The Sujagi is a flag with a Hanja (Chinese ideogram) 帥, pronounced su in Korean, that denotes a commanding general. The whole term literally means, "Commanding general flag". Only one sujagi is known to exist in Korea. The color is a faded yellowish-brown background with a black character in its center. It is made of hemp cloth and measures approximately 4.15m x 4.35m.[1]

Sujagi
Sujagi (1871).jpg
Sujagi captured in 1871
Korean name
Hunminjeongeum
수자기
Hanja
帥字旗
Revised RomanizationSujagi
McCune–ReischauerSujagi
The captured Sujagi aboard USS Colorado in June 1871 during the United States expedition to Korea. Shown with it are United States Marines (from left to right) Corporal Charles Brown, Private Hugh Purvis, and Captain McLane Tilton.
Captured Sujagi aboard USS Colorado. From right to left: U.S. Marine Corporal Charles Brown, U.S. Marine Private Hugh Purvis, and the sailor on the left is believed to be Cyrus Hayden (U.S. Navy). All three were awarded the Medal of Honor.

HistoryEdit

This type of flag was put in a fortress where a commanding general was located.[2] In the case of the extant sujagi in Korea, it represented General Eo Jae-yeon who, in 1871, commanded the Korean military forces on Ganghwa Island, which is off the northwest coast of present-day South Korea, nearby the capital of Seoul. It was captured by the United States Asiatic Squadron in June of that year during the United States' expedition to Korea.[3] As with other war prizes, it was put into the collection of the museum at the United States Naval Academy in Annapolis, Maryland.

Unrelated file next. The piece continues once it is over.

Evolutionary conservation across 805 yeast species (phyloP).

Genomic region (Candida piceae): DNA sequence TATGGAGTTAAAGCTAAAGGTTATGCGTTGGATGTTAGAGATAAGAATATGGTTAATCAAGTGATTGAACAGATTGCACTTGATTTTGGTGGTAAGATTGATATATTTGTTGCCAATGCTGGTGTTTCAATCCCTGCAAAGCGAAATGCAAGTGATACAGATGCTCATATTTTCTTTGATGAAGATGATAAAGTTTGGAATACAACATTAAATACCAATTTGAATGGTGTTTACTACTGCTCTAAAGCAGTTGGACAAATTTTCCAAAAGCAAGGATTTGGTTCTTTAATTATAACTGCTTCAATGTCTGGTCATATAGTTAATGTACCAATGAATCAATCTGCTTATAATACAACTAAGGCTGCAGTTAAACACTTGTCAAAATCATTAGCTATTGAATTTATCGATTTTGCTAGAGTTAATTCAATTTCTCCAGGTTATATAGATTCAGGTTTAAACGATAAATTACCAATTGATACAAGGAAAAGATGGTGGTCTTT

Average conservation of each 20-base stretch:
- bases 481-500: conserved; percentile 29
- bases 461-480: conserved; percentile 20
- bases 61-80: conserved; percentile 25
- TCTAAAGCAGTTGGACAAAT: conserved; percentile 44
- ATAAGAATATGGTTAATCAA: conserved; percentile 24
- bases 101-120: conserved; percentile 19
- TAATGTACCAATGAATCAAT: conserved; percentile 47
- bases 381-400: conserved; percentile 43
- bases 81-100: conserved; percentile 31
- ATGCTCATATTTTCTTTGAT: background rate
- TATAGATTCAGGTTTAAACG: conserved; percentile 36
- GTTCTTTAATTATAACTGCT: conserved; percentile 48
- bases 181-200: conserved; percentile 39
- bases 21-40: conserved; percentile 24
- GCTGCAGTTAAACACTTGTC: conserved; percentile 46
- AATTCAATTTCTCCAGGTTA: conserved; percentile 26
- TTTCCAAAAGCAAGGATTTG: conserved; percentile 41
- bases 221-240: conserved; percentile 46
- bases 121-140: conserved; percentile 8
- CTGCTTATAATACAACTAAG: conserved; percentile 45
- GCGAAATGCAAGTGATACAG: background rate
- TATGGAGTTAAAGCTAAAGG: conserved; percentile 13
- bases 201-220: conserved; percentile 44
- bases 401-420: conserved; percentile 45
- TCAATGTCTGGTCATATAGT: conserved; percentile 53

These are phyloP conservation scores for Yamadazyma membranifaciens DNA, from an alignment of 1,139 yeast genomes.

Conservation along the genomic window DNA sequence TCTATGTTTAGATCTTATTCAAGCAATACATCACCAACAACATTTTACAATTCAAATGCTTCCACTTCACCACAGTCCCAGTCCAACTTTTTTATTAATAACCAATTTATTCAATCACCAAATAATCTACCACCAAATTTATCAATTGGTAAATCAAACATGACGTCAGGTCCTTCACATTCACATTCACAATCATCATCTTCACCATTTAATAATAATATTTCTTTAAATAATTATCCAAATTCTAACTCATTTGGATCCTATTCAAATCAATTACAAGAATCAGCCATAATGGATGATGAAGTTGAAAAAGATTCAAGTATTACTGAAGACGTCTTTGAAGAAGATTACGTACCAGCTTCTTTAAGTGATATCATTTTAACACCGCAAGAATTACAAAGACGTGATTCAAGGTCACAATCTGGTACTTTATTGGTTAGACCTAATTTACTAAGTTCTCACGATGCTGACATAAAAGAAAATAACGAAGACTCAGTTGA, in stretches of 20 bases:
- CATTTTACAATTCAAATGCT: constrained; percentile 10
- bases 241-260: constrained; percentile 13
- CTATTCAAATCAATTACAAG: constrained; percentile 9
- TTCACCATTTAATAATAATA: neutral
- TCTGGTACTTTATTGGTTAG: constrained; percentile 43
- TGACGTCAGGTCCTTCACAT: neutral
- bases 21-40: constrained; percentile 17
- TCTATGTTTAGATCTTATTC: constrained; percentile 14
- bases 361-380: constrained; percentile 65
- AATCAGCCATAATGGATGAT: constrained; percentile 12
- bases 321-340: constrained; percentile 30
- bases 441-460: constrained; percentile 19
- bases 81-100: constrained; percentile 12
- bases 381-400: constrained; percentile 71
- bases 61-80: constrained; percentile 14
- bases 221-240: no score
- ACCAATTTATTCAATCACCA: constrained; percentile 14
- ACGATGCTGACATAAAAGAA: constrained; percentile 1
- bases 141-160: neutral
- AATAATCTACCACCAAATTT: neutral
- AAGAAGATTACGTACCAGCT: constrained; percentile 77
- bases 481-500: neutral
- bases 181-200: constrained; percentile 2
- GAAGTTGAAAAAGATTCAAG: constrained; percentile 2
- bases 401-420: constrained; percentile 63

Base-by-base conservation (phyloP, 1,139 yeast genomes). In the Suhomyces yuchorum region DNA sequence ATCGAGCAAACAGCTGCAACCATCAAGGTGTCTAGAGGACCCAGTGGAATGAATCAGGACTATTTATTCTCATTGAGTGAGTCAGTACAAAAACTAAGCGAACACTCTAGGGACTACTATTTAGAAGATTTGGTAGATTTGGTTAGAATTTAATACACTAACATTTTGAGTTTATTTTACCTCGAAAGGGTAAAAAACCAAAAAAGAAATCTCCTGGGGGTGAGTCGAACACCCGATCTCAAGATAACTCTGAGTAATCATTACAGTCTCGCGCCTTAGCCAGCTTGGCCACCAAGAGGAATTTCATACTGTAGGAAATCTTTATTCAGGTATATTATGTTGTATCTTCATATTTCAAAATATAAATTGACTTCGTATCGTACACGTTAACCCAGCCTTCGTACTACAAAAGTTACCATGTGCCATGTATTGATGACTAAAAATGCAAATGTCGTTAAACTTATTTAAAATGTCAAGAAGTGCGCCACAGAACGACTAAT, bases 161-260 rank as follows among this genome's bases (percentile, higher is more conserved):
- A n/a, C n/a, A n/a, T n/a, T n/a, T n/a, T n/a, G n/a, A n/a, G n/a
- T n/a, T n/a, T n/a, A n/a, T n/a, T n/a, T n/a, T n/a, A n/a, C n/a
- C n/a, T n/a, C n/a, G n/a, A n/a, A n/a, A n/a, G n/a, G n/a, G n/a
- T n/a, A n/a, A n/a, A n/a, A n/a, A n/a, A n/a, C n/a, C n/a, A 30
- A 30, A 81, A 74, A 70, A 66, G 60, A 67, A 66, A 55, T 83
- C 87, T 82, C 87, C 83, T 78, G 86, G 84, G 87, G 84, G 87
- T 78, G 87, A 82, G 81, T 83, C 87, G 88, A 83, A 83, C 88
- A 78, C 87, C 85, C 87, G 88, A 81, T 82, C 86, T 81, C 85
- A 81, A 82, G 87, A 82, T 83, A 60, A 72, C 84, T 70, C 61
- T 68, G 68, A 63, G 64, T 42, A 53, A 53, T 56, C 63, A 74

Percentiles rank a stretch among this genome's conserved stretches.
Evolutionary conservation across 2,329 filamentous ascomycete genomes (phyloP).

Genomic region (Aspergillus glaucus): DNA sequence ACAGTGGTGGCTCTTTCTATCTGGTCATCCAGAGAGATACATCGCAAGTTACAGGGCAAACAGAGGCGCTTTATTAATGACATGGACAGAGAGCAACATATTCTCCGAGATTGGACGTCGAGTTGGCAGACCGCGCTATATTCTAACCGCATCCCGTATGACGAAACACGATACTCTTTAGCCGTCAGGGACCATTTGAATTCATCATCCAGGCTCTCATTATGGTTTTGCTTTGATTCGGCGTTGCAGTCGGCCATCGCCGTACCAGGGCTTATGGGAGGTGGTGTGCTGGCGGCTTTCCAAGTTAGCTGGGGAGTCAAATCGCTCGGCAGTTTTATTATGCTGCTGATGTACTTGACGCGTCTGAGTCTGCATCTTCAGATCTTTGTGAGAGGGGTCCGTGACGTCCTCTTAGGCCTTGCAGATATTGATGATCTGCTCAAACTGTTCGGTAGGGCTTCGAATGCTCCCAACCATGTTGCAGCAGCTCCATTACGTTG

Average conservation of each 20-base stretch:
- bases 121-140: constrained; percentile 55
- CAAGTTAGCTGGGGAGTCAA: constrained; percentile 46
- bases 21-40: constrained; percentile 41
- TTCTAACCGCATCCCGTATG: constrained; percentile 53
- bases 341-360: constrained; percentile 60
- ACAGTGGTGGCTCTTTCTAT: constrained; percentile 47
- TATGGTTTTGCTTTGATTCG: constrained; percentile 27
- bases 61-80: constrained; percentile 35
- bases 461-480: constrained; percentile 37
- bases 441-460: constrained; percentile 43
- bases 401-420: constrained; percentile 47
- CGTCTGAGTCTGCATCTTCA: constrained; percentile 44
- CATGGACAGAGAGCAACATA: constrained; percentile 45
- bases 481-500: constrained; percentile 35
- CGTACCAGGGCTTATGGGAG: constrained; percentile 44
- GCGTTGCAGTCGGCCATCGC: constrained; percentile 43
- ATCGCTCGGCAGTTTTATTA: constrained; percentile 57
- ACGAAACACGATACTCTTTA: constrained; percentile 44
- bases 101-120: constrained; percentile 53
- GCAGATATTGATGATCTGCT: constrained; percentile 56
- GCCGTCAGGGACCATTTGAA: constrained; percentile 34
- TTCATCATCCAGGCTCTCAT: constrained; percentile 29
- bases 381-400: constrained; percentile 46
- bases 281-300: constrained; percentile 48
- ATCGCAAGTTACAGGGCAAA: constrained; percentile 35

In October 2007, after many years of petitioning the United States government, the flag was returned to South Korea on a long-term, ten-year loan. It is currently housed at the National Palace Museum of Korea in Seoul.[4][5]

ReferencesEdit

  • Duvernay, Thomas A. (2021). Sinmiyangyo: The 1871 Conflict Between the United States and Korea. Seoul: Seoul Selection. pp. 172–174. ASIN B08VR9FFL1.

NotesEdit

  1. ^ "신미양요 때 빼앗긴 어재연 장군기 '10년 장기대여' 귀환 : 뉴스". 23 October 2007. Retrieved 1 May 2017. CS1 maint: discouraged parameter (link)
  2. ^ http://museum.kma.ac.kr/museum/image/ama/ama081002.jpg
  3. ^ Carolyn A. Tyson (1 January 1966). Marine Amphibious Landing in Korea, 1871. Naval Historical Foundation. Retrieved 27 January 2015. CS1 maint: discouraged parameter (link)
  4. ^ Chung Ah-young (22 October 2007). "General's Flag Returns Home From US". Korea Times. Retrieved 27 January 2015. CS1 maint: discouraged parameter (link)
  5. ^ Bradley Olson (11 October 2007). "Korean flag to be returned on loan basis". Baltimore Sun. Retrieved 27 January 2015. CS1 maint: discouraged parameter (link)

See alsoEdit

External linksEdit

Sujagi Flag Return